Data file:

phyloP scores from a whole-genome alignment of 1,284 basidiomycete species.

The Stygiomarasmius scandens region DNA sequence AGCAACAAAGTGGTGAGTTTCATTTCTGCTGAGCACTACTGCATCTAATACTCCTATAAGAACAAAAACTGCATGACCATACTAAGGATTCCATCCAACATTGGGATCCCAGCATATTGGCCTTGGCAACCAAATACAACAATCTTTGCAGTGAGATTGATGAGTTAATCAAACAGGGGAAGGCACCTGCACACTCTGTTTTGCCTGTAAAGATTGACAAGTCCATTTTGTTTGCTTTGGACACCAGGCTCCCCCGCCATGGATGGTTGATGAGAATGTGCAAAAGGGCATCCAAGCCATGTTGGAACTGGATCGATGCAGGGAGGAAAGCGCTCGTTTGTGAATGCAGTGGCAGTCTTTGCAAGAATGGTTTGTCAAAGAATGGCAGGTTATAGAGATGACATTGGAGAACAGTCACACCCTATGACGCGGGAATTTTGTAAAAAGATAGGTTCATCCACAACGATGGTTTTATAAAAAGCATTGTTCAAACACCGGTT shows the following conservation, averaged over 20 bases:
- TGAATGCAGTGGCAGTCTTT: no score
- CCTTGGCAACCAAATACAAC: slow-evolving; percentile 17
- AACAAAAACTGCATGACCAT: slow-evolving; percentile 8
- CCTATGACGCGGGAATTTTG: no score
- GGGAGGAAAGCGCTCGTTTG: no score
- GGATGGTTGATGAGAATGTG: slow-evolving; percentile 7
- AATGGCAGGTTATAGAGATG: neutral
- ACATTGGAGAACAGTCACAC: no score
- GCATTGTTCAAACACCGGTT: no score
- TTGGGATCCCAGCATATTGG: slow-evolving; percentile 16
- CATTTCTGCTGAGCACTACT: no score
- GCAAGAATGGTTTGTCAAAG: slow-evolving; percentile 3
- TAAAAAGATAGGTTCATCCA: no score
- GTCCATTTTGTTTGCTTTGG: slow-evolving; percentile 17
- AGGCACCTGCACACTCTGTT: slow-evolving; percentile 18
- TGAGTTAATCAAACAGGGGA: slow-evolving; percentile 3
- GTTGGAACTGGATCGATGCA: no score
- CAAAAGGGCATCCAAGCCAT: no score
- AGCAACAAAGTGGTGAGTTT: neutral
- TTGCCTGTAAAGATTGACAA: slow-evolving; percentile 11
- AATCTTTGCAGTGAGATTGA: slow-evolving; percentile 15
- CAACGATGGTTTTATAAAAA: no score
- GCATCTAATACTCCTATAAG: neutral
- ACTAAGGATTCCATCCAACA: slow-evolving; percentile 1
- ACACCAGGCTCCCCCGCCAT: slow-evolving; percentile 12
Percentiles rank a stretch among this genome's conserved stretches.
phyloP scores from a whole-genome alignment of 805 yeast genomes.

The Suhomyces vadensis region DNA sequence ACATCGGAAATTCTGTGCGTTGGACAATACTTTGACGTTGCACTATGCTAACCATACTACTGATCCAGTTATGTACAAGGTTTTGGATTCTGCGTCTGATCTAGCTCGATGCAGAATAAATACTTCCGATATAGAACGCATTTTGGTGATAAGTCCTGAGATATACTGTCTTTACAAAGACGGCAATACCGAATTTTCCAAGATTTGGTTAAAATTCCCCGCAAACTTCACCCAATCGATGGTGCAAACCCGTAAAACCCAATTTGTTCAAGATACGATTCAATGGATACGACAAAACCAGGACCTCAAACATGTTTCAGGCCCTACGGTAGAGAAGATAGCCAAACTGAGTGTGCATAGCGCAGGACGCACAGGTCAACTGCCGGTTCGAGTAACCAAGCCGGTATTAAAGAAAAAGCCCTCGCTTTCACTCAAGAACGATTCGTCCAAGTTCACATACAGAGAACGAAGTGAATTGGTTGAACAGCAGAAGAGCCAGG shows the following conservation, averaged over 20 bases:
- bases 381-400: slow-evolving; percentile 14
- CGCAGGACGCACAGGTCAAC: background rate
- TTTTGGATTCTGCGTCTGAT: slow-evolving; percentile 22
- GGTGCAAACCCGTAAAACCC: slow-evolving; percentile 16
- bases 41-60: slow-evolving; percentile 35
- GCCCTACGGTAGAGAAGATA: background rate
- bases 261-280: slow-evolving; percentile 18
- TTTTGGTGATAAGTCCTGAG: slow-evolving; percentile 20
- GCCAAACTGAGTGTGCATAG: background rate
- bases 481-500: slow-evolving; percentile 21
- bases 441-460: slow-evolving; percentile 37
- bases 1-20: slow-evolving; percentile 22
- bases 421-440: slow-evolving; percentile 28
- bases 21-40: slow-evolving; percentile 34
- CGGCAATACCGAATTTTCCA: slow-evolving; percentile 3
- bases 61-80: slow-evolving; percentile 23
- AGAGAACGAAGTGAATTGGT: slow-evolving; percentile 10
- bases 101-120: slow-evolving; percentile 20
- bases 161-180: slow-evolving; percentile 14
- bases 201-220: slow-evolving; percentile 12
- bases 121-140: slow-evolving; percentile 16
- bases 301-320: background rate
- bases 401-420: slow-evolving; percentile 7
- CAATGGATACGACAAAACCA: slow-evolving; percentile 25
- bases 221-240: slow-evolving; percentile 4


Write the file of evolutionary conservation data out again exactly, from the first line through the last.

phyloP scores from a whole-genome alignment of 1,284 basidiomycete species.

The Stygiomarasmius scandens region DNA sequence AGCAACAAAGTGGTGAGTTTCATTTCTGCTGAGCACTACTGCATCTAATACTCCTATAAGAACAAAAACTGCATGACCATACTAAGGATTCCATCCAACATTGGGATCCCAGCATATTGGCCTTGGCAACCAAATACAACAATCTTTGCAGTGAGATTGATGAGTTAATCAAACAGGGGAAGGCACCTGCACACTCTGTTTTGCCTGTAAAGATTGACAAGTCCATTTTGTTTGCTTTGGACACCAGGCTCCCCCGCCATGGATGGTTGATGAGAATGTGCAAAAGGGCATCCAAGCCATGTTGGAACTGGATCGATGCAGGGAGGAAAGCGCTCGTTTGTGAATGCAGTGGCAGTCTTTGCAAGAATGGTTTGTCAAAGAATGGCAGGTTATAGAGATGACATTGGAGAACAGTCACACCCTATGACGCGGGAATTTTGTAAAAAGATAGGTTCATCCACAACGATGGTTTTATAAAAAGCATTGTTCAAACACCGGTT shows the following conservation, averaged over 20 bases:
- TGAATGCAGTGGCAGTCTTT: no score
- CCTTGGCAACCAAATACAAC: slow-evolving; percentile 17
- AACAAAAACTGCATGACCAT: slow-evolving; percentile 8
- CCTATGACGCGGGAATTTTG: no score
- GGGAGGAAAGCGCTCGTTTG: no score
- GGATGGTTGATGAGAATGTG: slow-evolving; percentile 7
- AATGGCAGGTTATAGAGATG: neutral
- ACATTGGAGAACAGTCACAC: no score
- GCATTGTTCAAACACCGGTT: no score
- TTGGGATCCCAGCATATTGG: slow-evolving; percentile 16
- CATTTCTGCTGAGCACTACT: no score
- GCAAGAATGGTTTGTCAAAG: slow-evolving; percentile 3
- TAAAAAGATAGGTTCATCCA: no score
- GTCCATTTTGTTTGCTTTGG: slow-evolving; percentile 17
- AGGCACCTGCACACTCTGTT: slow-evolving; percentile 18
- TGAGTTAATCAAACAGGGGA: slow-evolving; percentile 3
- GTTGGAACTGGATCGATGCA: no score
- CAAAAGGGCATCCAAGCCAT: no score
- AGCAACAAAGTGGTGAGTTT: neutral
- TTGCCTGTAAAGATTGACAA: slow-evolving; percentile 11
- AATCTTTGCAGTGAGATTGA: slow-evolving; percentile 15
- CAACGATGGTTTTATAAAAA: no score
- GCATCTAATACTCCTATAAG: neutral
- ACTAAGGATTCCATCCAACA: slow-evolving; percentile 1
- ACACCAGGCTCCCCCGCCAT: slow-evolving; percentile 12
Percentiles rank a stretch among this genome's conserved stretches.
phyloP scores from a whole-genome alignment of 805 yeast genomes.

The Suhomyces vadensis region DNA sequence ACATCGGAAATTCTGTGCGTTGGACAATACTTTGACGTTGCACTATGCTAACCATACTACTGATCCAGTTATGTACAAGGTTTTGGATTCTGCGTCTGATCTAGCTCGATGCAGAATAAATACTTCCGATATAGAACGCATTTTGGTGATAAGTCCTGAGATATACTGTCTTTACAAAGACGGCAATACCGAATTTTCCAAGATTTGGTTAAAATTCCCCGCAAACTTCACCCAATCGATGGTGCAAACCCGTAAAACCCAATTTGTTCAAGATACGATTCAATGGATACGACAAAACCAGGACCTCAAACATGTTTCAGGCCCTACGGTAGAGAAGATAGCCAAACTGAGTGTGCATAGCGCAGGACGCACAGGTCAACTGCCGGTTCGAGTAACCAAGCCGGTATTAAAGAAAAAGCCCTCGCTTTCACTCAAGAACGATTCGTCCAAGTTCACATACAGAGAACGAAGTGAATTGGTTGAACAGCAGAAGAGCCAGG shows the following conservation, averaged over 20 bases:
- bases 381-400: slow-evolving; percentile 14
- CGCAGGACGCACAGGTCAAC: background rate
- TTTTGGATTCTGCGTCTGAT: slow-evolving; percentile 22
- GGTGCAAACCCGTAAAACCC: slow-evolving; percentile 16
- bases 41-60: slow-evolving; percentile 35
- GCCCTACGGTAGAGAAGATA: background rate
- bases 261-280: slow-evolving; percentile 18
- TTTTGGTGATAAGTCCTGAG: slow-evolving; percentile 20
- GCCAAACTGAGTGTGCATAG: background rate
- bases 481-500: slow-evolving; percentile 21
- bases 441-460: slow-evolving; percentile 37
- bases 1-20: slow-evolving; percentile 22
- bases 421-440: slow-evolving; percentile 28
- bases 21-40: slow-evolving; percentile 34
- CGGCAATACCGAATTTTCCA: slow-evolving; percentile 3
- bases 61-80: slow-evolving; percentile 23
- AGAGAACGAAGTGAATTGGT: slow-evolving; percentile 10
- bases 101-120: slow-evolving; percentile 20
- bases 161-180: slow-evolving; percentile 14
- bases 201-220: slow-evolving; percentile 12
- bases 121-140: slow-evolving; percentile 16
- bases 301-320: background rate
- bases 401-420: slow-evolving; percentile 7
- CAATGGATACGACAAAACCA: slow-evolving; percentile 25
- bases 221-240: slow-evolving; percentile 4